Tuesday 21 November 2017

Weekend Away: Clos Mirabel, Pau, France

Clos Mirabel, Pau, France
Clos Mirabel, Pau, France

Gemma O'Doherty

First impressions

At the foothills of the French Pyrenees, near the fairytale city of Pau, a winding country road twists high on to a ridge revealing vast mountain views.

First-time visitors gasp at the hairpin bends that curve through this steep hill before it reaches level ground near the gates of a country manor.

Clos Mirabel is a vision in white, surrounded by soaring peaks and vineyard-wrapped fields. This elegant hideaway is first and foremost home to a charming family: Ann Kenny, a warm Irish-Scot, her Canadian husband and former diplomat, Andre Peloquin, and their bubbly teenage daughter, Emily.

When they moved here seven years ago from London, they decided to share the manor with guests, transforming the gate lodge and winery into self-catering lodges for families, and providing B&B in the fine bedrooms of the manor house.

Room to book

We stayed in the Manor House apartment, a private three-storey den with white wooden floors and spiral staircases that rise into the eaves of the main house. At the very top, a corridor leads to a cosy bedroom for two with high-pitched roof, a huge sky window displaying acres of blue, and a deep bed dressed in soft beige linen.

Next door, a snug, white-tiled bathroom comes with Villeroy & Boch fittings and a walk-in shower, while in the mezzanine beyond, twin beds sleep another two.

On the floor below, there’s a smart living room with portable TV and sofa, and at entrance level a slick kitchen is fitted with underfloor heating and essential mod cons including a designer oven, dishwasher and washing machine. With a separate entrance, guests can come and go as they please.

Those staying in the main house can choose from a selection of airy, pastelshaded bedrooms featuring country antiques, fireplaces and en suite bathrooms.

The food

Ann’s buffet breakfasts are worth a visit in themselves. Pots of freshly made jams, home-baked breads and pastries, soya yogurt with pineapple, rhubarb compote and kiwis from the tree in the garden adorn the communal dining table and the grassy terraces beside the pool.

No other meals are provided at the manor but, a five-minute drive away, Chez Ruffet (0033 559 062 513; restaurant-chezruffet.com), a Michelin-star restaurant with a fine reputation, serves three-course lunches for €28.

We came upon our best meal by chance, after a day exploring the gorgeous riverside villages of Sarrance, Bedout and Aydios high up in the Aspe Valley where a tunnel burrows into Spain. On the side of the road in the hamlet of Gurmençon, the Relais Aspois restaurant didn’t look like much from outside, but in a candlelit wooden room inside we tucked into a three-course feast of melting goat’s cheese from a local herd, the juiciest lamb chops we’d ever tasted and a perfect peach melba, all for just €18 each.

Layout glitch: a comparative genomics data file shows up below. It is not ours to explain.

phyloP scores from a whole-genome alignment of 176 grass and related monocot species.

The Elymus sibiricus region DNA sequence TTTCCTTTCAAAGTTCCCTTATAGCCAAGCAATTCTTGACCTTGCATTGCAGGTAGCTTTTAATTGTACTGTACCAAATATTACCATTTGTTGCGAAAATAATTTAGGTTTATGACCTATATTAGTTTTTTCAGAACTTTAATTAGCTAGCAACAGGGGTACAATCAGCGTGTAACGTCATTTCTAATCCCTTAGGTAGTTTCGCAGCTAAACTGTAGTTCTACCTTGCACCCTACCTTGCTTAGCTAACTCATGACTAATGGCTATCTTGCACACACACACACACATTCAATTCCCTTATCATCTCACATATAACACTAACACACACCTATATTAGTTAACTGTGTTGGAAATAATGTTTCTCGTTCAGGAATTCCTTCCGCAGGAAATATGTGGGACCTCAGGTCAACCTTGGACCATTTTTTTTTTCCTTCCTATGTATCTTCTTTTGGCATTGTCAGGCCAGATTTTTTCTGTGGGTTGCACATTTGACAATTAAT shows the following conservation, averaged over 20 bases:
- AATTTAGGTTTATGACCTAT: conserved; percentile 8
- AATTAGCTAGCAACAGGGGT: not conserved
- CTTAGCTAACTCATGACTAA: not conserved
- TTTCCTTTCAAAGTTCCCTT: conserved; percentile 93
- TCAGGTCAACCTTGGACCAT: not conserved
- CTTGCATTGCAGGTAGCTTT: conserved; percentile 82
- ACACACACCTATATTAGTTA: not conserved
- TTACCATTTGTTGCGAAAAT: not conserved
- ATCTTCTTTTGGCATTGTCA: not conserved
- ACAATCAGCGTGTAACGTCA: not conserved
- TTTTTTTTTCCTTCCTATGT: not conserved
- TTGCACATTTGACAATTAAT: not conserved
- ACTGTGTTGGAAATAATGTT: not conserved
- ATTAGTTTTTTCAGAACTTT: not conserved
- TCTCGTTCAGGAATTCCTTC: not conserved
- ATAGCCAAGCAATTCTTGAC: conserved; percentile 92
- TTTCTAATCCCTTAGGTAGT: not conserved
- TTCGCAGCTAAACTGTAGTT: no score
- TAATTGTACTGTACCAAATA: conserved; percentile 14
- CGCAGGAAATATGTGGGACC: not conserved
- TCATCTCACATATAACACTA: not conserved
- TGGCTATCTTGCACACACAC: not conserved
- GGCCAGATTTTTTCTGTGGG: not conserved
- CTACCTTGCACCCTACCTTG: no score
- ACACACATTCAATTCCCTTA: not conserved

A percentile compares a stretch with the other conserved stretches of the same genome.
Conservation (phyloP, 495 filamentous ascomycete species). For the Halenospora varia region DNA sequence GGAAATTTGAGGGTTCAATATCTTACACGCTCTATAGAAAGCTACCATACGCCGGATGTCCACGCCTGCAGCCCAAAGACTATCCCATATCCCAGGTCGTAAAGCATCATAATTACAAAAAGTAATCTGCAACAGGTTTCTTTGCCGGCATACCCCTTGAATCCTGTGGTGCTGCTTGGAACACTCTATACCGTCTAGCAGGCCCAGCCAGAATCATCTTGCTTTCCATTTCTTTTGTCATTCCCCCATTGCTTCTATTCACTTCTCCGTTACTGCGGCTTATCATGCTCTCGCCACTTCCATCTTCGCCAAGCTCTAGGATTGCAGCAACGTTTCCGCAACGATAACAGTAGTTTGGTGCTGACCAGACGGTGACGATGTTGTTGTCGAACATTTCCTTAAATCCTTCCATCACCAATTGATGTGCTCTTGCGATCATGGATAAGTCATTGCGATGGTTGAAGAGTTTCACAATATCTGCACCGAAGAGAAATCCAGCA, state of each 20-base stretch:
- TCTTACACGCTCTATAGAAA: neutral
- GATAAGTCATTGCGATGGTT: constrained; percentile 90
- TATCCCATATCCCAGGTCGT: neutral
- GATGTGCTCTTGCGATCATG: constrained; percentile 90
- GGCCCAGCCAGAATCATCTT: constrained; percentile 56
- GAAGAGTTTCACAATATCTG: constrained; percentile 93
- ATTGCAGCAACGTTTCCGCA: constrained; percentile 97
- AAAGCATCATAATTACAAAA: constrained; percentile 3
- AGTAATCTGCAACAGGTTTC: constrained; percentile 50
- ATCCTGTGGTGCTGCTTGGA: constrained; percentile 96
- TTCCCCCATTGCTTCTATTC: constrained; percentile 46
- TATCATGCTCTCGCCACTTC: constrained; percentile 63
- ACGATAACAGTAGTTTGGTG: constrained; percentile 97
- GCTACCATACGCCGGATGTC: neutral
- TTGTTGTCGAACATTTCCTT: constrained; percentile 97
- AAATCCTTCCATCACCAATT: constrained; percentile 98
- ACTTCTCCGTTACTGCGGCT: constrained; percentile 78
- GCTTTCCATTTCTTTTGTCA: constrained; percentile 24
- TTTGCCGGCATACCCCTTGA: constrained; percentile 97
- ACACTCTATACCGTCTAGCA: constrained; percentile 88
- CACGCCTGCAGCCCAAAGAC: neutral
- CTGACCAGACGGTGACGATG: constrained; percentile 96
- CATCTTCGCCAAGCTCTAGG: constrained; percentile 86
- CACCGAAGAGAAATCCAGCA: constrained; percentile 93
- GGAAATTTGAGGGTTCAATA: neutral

The pamper factor

Guests often tell Ann and Andre that they’ve never slept as well as they did at Clos Mirabel, and when we woke up after nine most mornings, we had to agree. After a day in the mountain air, we couldn’t wait to pull down the blinds on our Velux windows at night and doze off in the pitch black silence of the countryside.

The outdoor pool, built more than 60 years ago with its mosaic tiles still perfectly in tact, is warm all summer. The house is set on 15 acres of private parkland, ideal for early morning strolls or finding a perch to watch the crimson sunsets over the valley. What to do Start in Pau, a treasure trove of chocolate boutiques, super shoe shops and terrace cafés that serve up divine coffee and endless peoplewatching. It’s a stellar city with a fine chateau, where King Henri IV was born in a tortoise-shell cradle, still on view in his chambre today. Even now, 400 years after his death, he is the one monarch held in high esteem by the French. An influential ruler, he brought religious wars to a close at a time of upheaval between Catholics and Protestants and raised standards of living. The hour-long tour is only in French, but it’s a fascinating meander around the furniture of the day including a cupboard of bedpans. Day pilgrims to Lourdes will make it to the town of St Bernadette in less than 45 minutes.

The downside

Clos Mirabel is not a hotel, so if you fancy a brew at 4pm, you’ll have to get it yourself. The upside of this is that there are no staff bustling around trying to make you spend money.

The damage

Double rooms with breakfast start from ¤75 to €139 a night for two. A week for four in the Manor House apartment starts at €595 per week in low season, rising to ¤1,195 in high season. The details Clos Mirabel, 276 av des Frères Barthélémy, Jurançon. Tel: 0033 559 063 283; clos-mirabel.com.

Getting there

We took a Ryanair flight from Dublin to Biarritz and rented a car for the one-and-a-half hour journey to Clos Mirabel.

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